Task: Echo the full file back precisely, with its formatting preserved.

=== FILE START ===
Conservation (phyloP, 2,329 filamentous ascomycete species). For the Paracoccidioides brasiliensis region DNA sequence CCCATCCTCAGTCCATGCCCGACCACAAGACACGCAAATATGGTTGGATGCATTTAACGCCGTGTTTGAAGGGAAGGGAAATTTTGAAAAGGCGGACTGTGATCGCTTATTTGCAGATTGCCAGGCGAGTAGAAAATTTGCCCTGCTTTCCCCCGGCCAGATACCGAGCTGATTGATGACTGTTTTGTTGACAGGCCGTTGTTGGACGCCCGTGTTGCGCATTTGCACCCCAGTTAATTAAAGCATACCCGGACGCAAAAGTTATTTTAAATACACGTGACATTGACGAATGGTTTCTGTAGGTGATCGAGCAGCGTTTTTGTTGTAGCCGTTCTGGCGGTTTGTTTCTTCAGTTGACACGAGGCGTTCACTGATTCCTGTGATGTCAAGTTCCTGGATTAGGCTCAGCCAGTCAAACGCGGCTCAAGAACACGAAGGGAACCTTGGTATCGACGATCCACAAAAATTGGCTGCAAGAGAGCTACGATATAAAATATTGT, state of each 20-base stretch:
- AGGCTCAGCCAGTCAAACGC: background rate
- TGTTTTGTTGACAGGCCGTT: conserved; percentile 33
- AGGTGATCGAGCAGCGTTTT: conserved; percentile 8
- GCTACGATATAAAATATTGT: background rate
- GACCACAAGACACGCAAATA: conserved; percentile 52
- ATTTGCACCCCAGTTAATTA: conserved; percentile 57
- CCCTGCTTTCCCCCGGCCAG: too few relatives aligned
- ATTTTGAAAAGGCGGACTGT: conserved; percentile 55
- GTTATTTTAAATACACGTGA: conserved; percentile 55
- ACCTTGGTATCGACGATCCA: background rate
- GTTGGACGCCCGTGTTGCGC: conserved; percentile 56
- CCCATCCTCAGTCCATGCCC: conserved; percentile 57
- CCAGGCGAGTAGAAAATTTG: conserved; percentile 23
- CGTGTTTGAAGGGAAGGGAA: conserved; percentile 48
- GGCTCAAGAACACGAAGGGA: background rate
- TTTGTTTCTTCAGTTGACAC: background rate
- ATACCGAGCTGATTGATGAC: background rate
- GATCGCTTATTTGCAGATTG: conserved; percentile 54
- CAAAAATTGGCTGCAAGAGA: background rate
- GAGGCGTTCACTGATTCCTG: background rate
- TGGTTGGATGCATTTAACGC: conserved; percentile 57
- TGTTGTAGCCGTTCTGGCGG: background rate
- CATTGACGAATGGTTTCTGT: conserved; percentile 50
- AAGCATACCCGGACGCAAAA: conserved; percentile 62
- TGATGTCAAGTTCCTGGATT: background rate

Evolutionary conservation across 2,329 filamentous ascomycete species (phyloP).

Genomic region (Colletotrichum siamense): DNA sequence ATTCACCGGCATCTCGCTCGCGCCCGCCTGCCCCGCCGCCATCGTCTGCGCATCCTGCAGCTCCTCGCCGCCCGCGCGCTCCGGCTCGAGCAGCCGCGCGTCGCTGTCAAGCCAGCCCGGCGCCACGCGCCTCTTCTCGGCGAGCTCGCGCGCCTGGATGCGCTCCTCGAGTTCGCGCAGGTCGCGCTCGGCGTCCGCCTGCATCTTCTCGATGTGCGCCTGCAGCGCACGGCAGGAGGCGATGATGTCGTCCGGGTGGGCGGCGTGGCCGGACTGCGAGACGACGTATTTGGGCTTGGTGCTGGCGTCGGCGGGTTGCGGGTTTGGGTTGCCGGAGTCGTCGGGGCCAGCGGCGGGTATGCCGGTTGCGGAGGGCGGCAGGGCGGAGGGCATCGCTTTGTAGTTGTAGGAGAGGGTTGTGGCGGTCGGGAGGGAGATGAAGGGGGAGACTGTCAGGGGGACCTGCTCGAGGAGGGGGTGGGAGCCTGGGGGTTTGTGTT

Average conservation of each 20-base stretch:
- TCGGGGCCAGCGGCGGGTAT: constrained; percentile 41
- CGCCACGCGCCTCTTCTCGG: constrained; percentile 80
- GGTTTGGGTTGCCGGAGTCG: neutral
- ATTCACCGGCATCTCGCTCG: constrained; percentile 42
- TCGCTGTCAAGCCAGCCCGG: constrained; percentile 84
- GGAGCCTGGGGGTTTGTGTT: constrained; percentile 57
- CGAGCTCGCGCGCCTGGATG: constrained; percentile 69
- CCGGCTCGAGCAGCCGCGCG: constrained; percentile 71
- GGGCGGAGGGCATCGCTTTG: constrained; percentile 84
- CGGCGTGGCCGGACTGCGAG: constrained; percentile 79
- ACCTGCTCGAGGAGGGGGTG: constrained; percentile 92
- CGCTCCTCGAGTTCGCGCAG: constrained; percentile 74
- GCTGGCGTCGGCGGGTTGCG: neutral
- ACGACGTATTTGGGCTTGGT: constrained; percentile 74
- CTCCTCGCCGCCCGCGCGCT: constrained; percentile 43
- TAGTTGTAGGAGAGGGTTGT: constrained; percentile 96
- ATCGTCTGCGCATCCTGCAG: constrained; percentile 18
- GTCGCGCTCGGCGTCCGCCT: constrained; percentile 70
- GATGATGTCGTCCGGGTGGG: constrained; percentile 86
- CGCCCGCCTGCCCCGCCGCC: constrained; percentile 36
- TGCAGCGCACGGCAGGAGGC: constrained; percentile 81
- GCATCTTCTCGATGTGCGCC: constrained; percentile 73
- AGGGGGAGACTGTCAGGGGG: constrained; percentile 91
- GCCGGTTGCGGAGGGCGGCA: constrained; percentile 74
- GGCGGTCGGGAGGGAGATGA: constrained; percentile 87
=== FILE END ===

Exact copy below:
Conservation (phyloP, 2,329 filamentous ascomycete species). For the Paracoccidioides brasiliensis region DNA sequence CCCATCCTCAGTCCATGCCCGACCACAAGACACGCAAATATGGTTGGATGCATTTAACGCCGTGTTTGAAGGGAAGGGAAATTTTGAAAAGGCGGACTGTGATCGCTTATTTGCAGATTGCCAGGCGAGTAGAAAATTTGCCCTGCTTTCCCCCGGCCAGATACCGAGCTGATTGATGACTGTTTTGTTGACAGGCCGTTGTTGGACGCCCGTGTTGCGCATTTGCACCCCAGTTAATTAAAGCATACCCGGACGCAAAAGTTATTTTAAATACACGTGACATTGACGAATGGTTTCTGTAGGTGATCGAGCAGCGTTTTTGTTGTAGCCGTTCTGGCGGTTTGTTTCTTCAGTTGACACGAGGCGTTCACTGATTCCTGTGATGTCAAGTTCCTGGATTAGGCTCAGCCAGTCAAACGCGGCTCAAGAACACGAAGGGAACCTTGGTATCGACGATCCACAAAAATTGGCTGCAAGAGAGCTACGATATAAAATATTGT, state of each 20-base stretch:
- AGGCTCAGCCAGTCAAACGC: background rate
- TGTTTTGTTGACAGGCCGTT: conserved; percentile 33
- AGGTGATCGAGCAGCGTTTT: conserved; percentile 8
- GCTACGATATAAAATATTGT: background rate
- GACCACAAGACACGCAAATA: conserved; percentile 52
- ATTTGCACCCCAGTTAATTA: conserved; percentile 57
- CCCTGCTTTCCCCCGGCCAG: too few relatives aligned
- ATTTTGAAAAGGCGGACTGT: conserved; percentile 55
- GTTATTTTAAATACACGTGA: conserved; percentile 55
- ACCTTGGTATCGACGATCCA: background rate
- GTTGGACGCCCGTGTTGCGC: conserved; percentile 56
- CCCATCCTCAGTCCATGCCC: conserved; percentile 57
- CCAGGCGAGTAGAAAATTTG: conserved; percentile 23
- CGTGTTTGAAGGGAAGGGAA: conserved; percentile 48
- GGCTCAAGAACACGAAGGGA: background rate
- TTTGTTTCTTCAGTTGACAC: background rate
- ATACCGAGCTGATTGATGAC: background rate
- GATCGCTTATTTGCAGATTG: conserved; percentile 54
- CAAAAATTGGCTGCAAGAGA: background rate
- GAGGCGTTCACTGATTCCTG: background rate
- TGGTTGGATGCATTTAACGC: conserved; percentile 57
- TGTTGTAGCCGTTCTGGCGG: background rate
- CATTGACGAATGGTTTCTGT: conserved; percentile 50
- AAGCATACCCGGACGCAAAA: conserved; percentile 62
- TGATGTCAAGTTCCTGGATT: background rate

Evolutionary conservation across 2,329 filamentous ascomycete species (phyloP).

Genomic region (Colletotrichum siamense): DNA sequence ATTCACCGGCATCTCGCTCGCGCCCGCCTGCCCCGCCGCCATCGTCTGCGCATCCTGCAGCTCCTCGCCGCCCGCGCGCTCCGGCTCGAGCAGCCGCGCGTCGCTGTCAAGCCAGCCCGGCGCCACGCGCCTCTTCTCGGCGAGCTCGCGCGCCTGGATGCGCTCCTCGAGTTCGCGCAGGTCGCGCTCGGCGTCCGCCTGCATCTTCTCGATGTGCGCCTGCAGCGCACGGCAGGAGGCGATGATGTCGTCCGGGTGGGCGGCGTGGCCGGACTGCGAGACGACGTATTTGGGCTTGGTGCTGGCGTCGGCGGGTTGCGGGTTTGGGTTGCCGGAGTCGTCGGGGCCAGCGGCGGGTATGCCGGTTGCGGAGGGCGGCAGGGCGGAGGGCATCGCTTTGTAGTTGTAGGAGAGGGTTGTGGCGGTCGGGAGGGAGATGAAGGGGGAGACTGTCAGGGGGACCTGCTCGAGGAGGGGGTGGGAGCCTGGGGGTTTGTGTT

Average conservation of each 20-base stretch:
- TCGGGGCCAGCGGCGGGTAT: constrained; percentile 41
- CGCCACGCGCCTCTTCTCGG: constrained; percentile 80
- GGTTTGGGTTGCCGGAGTCG: neutral
- ATTCACCGGCATCTCGCTCG: constrained; percentile 42
- TCGCTGTCAAGCCAGCCCGG: constrained; percentile 84
- GGAGCCTGGGGGTTTGTGTT: constrained; percentile 57
- CGAGCTCGCGCGCCTGGATG: constrained; percentile 69
- CCGGCTCGAGCAGCCGCGCG: constrained; percentile 71
- GGGCGGAGGGCATCGCTTTG: constrained; percentile 84
- CGGCGTGGCCGGACTGCGAG: constrained; percentile 79
- ACCTGCTCGAGGAGGGGGTG: constrained; percentile 92
- CGCTCCTCGAGTTCGCGCAG: constrained; percentile 74
- GCTGGCGTCGGCGGGTTGCG: neutral
- ACGACGTATTTGGGCTTGGT: constrained; percentile 74
- CTCCTCGCCGCCCGCGCGCT: constrained; percentile 43
- TAGTTGTAGGAGAGGGTTGT: constrained; percentile 96
- ATCGTCTGCGCATCCTGCAG: constrained; percentile 18
- GTCGCGCTCGGCGTCCGCCT: constrained; percentile 70
- GATGATGTCGTCCGGGTGGG: constrained; percentile 86
- CGCCCGCCTGCCCCGCCGCC: constrained; percentile 36
- TGCAGCGCACGGCAGGAGGC: constrained; percentile 81
- GCATCTTCTCGATGTGCGCC: constrained; percentile 73
- AGGGGGAGACTGTCAGGGGG: constrained; percentile 91
- GCCGGTTGCGGAGGGCGGCA: constrained; percentile 74
- GGCGGTCGGGAGGGAGATGA: constrained; percentile 87